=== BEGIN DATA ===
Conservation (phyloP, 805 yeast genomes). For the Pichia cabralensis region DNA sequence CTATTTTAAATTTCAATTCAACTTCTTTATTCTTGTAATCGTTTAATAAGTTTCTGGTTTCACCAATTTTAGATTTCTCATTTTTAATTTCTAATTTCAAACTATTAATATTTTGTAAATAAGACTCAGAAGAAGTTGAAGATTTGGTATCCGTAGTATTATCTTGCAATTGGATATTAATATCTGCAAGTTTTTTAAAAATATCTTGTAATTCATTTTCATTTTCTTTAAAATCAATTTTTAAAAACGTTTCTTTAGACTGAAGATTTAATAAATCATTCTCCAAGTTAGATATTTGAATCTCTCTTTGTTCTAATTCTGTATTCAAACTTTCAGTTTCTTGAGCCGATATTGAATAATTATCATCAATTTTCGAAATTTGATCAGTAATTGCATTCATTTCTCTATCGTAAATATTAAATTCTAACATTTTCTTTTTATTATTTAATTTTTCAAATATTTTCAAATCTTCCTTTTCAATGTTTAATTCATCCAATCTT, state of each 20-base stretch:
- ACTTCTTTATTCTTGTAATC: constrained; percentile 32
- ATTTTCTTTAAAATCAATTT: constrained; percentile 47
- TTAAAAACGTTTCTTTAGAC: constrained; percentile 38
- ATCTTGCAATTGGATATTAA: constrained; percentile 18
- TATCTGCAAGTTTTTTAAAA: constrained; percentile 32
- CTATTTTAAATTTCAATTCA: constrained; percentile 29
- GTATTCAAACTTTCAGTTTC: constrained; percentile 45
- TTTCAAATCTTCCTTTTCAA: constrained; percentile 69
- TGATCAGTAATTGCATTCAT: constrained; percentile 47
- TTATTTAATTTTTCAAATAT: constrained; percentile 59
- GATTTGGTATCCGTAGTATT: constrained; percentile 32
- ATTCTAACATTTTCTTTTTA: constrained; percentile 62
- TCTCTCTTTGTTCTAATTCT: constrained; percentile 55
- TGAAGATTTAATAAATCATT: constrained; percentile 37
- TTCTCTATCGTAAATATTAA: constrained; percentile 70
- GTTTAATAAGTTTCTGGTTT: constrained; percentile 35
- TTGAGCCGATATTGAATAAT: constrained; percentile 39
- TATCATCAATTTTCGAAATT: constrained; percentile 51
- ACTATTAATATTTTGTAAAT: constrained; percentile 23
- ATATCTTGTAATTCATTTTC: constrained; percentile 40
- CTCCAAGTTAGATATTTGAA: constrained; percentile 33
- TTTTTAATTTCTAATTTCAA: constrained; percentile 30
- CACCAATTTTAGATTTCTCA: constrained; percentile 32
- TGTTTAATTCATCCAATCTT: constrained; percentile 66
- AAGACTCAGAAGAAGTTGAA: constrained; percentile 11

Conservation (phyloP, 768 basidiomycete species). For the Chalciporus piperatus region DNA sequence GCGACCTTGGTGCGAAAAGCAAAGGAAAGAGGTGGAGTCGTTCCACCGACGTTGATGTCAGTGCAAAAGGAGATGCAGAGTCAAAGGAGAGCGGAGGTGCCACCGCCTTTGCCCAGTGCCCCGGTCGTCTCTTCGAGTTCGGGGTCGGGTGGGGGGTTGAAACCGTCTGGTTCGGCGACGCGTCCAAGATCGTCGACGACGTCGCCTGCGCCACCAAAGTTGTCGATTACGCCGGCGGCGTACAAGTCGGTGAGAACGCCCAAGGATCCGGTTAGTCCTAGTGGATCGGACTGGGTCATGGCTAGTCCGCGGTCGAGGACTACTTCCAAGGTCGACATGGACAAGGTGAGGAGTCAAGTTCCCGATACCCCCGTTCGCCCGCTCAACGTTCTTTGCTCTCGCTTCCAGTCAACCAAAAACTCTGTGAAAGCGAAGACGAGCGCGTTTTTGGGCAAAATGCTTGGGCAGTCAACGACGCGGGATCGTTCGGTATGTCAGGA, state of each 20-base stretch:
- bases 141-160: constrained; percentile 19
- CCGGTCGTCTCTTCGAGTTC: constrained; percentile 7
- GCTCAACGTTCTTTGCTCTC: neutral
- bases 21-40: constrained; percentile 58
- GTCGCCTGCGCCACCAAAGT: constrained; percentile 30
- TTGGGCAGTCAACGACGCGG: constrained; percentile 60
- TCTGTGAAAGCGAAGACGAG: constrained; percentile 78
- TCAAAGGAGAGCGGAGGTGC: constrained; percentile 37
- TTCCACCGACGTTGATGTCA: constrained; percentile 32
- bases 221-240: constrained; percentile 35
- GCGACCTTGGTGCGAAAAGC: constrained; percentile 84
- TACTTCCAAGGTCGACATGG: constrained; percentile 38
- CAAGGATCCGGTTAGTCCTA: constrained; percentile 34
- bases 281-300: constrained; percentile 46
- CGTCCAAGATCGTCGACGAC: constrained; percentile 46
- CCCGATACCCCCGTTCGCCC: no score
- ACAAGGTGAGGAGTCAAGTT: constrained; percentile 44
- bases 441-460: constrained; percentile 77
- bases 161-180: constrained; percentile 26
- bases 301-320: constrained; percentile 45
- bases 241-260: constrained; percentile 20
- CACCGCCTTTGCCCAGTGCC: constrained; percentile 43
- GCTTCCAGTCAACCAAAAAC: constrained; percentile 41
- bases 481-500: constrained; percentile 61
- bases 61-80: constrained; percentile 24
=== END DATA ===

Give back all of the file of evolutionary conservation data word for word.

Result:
Conservation (phyloP, 805 yeast genomes). For the Pichia cabralensis region DNA sequence CTATTTTAAATTTCAATTCAACTTCTTTATTCTTGTAATCGTTTAATAAGTTTCTGGTTTCACCAATTTTAGATTTCTCATTTTTAATTTCTAATTTCAAACTATTAATATTTTGTAAATAAGACTCAGAAGAAGTTGAAGATTTGGTATCCGTAGTATTATCTTGCAATTGGATATTAATATCTGCAAGTTTTTTAAAAATATCTTGTAATTCATTTTCATTTTCTTTAAAATCAATTTTTAAAAACGTTTCTTTAGACTGAAGATTTAATAAATCATTCTCCAAGTTAGATATTTGAATCTCTCTTTGTTCTAATTCTGTATTCAAACTTTCAGTTTCTTGAGCCGATATTGAATAATTATCATCAATTTTCGAAATTTGATCAGTAATTGCATTCATTTCTCTATCGTAAATATTAAATTCTAACATTTTCTTTTTATTATTTAATTTTTCAAATATTTTCAAATCTTCCTTTTCAATGTTTAATTCATCCAATCTT, state of each 20-base stretch:
- ACTTCTTTATTCTTGTAATC: constrained; percentile 32
- ATTTTCTTTAAAATCAATTT: constrained; percentile 47
- TTAAAAACGTTTCTTTAGAC: constrained; percentile 38
- ATCTTGCAATTGGATATTAA: constrained; percentile 18
- TATCTGCAAGTTTTTTAAAA: constrained; percentile 32
- CTATTTTAAATTTCAATTCA: constrained; percentile 29
- GTATTCAAACTTTCAGTTTC: constrained; percentile 45
- TTTCAAATCTTCCTTTTCAA: constrained; percentile 69
- TGATCAGTAATTGCATTCAT: constrained; percentile 47
- TTATTTAATTTTTCAAATAT: constrained; percentile 59
- GATTTGGTATCCGTAGTATT: constrained; percentile 32
- ATTCTAACATTTTCTTTTTA: constrained; percentile 62
- TCTCTCTTTGTTCTAATTCT: constrained; percentile 55
- TGAAGATTTAATAAATCATT: constrained; percentile 37
- TTCTCTATCGTAAATATTAA: constrained; percentile 70
- GTTTAATAAGTTTCTGGTTT: constrained; percentile 35
- TTGAGCCGATATTGAATAAT: constrained; percentile 39
- TATCATCAATTTTCGAAATT: constrained; percentile 51
- ACTATTAATATTTTGTAAAT: constrained; percentile 23
- ATATCTTGTAATTCATTTTC: constrained; percentile 40
- CTCCAAGTTAGATATTTGAA: constrained; percentile 33
- TTTTTAATTTCTAATTTCAA: constrained; percentile 30
- CACCAATTTTAGATTTCTCA: constrained; percentile 32
- TGTTTAATTCATCCAATCTT: constrained; percentile 66
- AAGACTCAGAAGAAGTTGAA: constrained; percentile 11

Conservation (phyloP, 768 basidiomycete species). For the Chalciporus piperatus region DNA sequence GCGACCTTGGTGCGAAAAGCAAAGGAAAGAGGTGGAGTCGTTCCACCGACGTTGATGTCAGTGCAAAAGGAGATGCAGAGTCAAAGGAGAGCGGAGGTGCCACCGCCTTTGCCCAGTGCCCCGGTCGTCTCTTCGAGTTCGGGGTCGGGTGGGGGGTTGAAACCGTCTGGTTCGGCGACGCGTCCAAGATCGTCGACGACGTCGCCTGCGCCACCAAAGTTGTCGATTACGCCGGCGGCGTACAAGTCGGTGAGAACGCCCAAGGATCCGGTTAGTCCTAGTGGATCGGACTGGGTCATGGCTAGTCCGCGGTCGAGGACTACTTCCAAGGTCGACATGGACAAGGTGAGGAGTCAAGTTCCCGATACCCCCGTTCGCCCGCTCAACGTTCTTTGCTCTCGCTTCCAGTCAACCAAAAACTCTGTGAAAGCGAAGACGAGCGCGTTTTTGGGCAAAATGCTTGGGCAGTCAACGACGCGGGATCGTTCGGTATGTCAGGA, state of each 20-base stretch:
- bases 141-160: constrained; percentile 19
- CCGGTCGTCTCTTCGAGTTC: constrained; percentile 7
- GCTCAACGTTCTTTGCTCTC: neutral
- bases 21-40: constrained; percentile 58
- GTCGCCTGCGCCACCAAAGT: constrained; percentile 30
- TTGGGCAGTCAACGACGCGG: constrained; percentile 60
- TCTGTGAAAGCGAAGACGAG: constrained; percentile 78
- TCAAAGGAGAGCGGAGGTGC: constrained; percentile 37
- TTCCACCGACGTTGATGTCA: constrained; percentile 32
- bases 221-240: constrained; percentile 35
- GCGACCTTGGTGCGAAAAGC: constrained; percentile 84
- TACTTCCAAGGTCGACATGG: constrained; percentile 38
- CAAGGATCCGGTTAGTCCTA: constrained; percentile 34
- bases 281-300: constrained; percentile 46
- CGTCCAAGATCGTCGACGAC: constrained; percentile 46
- CCCGATACCCCCGTTCGCCC: no score
- ACAAGGTGAGGAGTCAAGTT: constrained; percentile 44
- bases 441-460: constrained; percentile 77
- bases 161-180: constrained; percentile 26
- bases 301-320: constrained; percentile 45
- bases 241-260: constrained; percentile 20
- CACCGCCTTTGCCCAGTGCC: constrained; percentile 43
- GCTTCCAGTCAACCAAAAAC: constrained; percentile 41
- bases 481-500: constrained; percentile 61
- bases 61-80: constrained; percentile 24